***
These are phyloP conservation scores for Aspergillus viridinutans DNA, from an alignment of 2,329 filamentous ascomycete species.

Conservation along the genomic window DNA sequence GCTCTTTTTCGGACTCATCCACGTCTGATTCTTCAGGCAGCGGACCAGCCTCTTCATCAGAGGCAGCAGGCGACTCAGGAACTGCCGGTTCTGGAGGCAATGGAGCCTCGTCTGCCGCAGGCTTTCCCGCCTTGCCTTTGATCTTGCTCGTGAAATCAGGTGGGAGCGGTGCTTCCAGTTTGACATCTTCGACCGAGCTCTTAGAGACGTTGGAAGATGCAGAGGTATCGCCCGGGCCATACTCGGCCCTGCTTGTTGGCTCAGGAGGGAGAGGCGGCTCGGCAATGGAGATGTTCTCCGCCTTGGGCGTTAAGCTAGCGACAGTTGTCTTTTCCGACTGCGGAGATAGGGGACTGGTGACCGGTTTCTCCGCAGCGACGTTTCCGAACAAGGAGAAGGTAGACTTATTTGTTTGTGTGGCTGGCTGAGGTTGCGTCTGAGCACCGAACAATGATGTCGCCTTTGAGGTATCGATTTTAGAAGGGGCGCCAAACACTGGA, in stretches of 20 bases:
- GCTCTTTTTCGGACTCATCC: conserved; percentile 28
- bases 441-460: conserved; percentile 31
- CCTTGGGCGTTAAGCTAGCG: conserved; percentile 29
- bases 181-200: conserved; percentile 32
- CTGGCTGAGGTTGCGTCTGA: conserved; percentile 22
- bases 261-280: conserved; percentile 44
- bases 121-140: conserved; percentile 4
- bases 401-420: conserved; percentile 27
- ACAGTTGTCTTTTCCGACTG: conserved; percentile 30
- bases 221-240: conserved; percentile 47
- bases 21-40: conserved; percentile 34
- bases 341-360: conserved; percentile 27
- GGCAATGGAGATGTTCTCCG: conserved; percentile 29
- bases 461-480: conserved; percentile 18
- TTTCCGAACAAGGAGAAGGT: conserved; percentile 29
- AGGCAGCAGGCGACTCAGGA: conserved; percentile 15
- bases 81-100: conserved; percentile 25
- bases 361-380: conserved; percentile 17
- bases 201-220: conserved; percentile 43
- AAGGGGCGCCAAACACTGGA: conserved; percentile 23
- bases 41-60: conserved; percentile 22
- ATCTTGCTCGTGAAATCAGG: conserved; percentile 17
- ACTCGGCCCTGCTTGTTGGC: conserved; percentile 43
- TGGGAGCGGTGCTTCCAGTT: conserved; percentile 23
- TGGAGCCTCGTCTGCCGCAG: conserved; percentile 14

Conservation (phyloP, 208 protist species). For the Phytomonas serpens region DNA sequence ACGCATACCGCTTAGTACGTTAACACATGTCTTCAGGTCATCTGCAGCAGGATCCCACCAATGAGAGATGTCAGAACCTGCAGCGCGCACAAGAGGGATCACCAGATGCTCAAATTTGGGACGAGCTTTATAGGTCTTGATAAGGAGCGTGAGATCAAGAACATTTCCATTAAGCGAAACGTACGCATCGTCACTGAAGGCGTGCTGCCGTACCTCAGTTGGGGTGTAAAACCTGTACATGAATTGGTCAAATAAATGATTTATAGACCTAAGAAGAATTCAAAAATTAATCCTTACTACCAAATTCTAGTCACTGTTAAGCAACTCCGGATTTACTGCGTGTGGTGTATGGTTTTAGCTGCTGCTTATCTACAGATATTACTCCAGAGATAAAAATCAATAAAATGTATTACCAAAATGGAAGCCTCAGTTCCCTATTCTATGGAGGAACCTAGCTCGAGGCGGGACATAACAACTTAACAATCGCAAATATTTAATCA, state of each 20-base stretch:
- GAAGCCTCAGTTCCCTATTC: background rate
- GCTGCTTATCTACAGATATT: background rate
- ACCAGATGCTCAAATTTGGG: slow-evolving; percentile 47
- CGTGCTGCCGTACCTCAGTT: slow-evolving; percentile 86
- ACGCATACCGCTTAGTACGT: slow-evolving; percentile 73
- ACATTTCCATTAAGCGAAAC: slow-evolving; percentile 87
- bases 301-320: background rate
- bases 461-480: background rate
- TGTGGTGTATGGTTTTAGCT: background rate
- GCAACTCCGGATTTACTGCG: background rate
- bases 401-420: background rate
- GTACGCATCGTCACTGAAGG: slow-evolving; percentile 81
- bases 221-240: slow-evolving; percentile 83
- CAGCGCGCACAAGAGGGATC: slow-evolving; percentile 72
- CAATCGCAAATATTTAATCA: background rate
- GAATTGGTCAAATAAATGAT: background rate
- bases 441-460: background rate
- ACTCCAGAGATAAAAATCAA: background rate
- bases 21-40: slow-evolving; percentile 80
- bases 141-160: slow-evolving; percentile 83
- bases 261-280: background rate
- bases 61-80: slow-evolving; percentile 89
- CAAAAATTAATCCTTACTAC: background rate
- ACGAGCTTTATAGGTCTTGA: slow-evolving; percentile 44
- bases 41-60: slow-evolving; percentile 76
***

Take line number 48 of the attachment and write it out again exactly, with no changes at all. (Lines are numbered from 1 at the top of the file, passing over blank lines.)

- bases 141-160: slow-evolving; percentile 83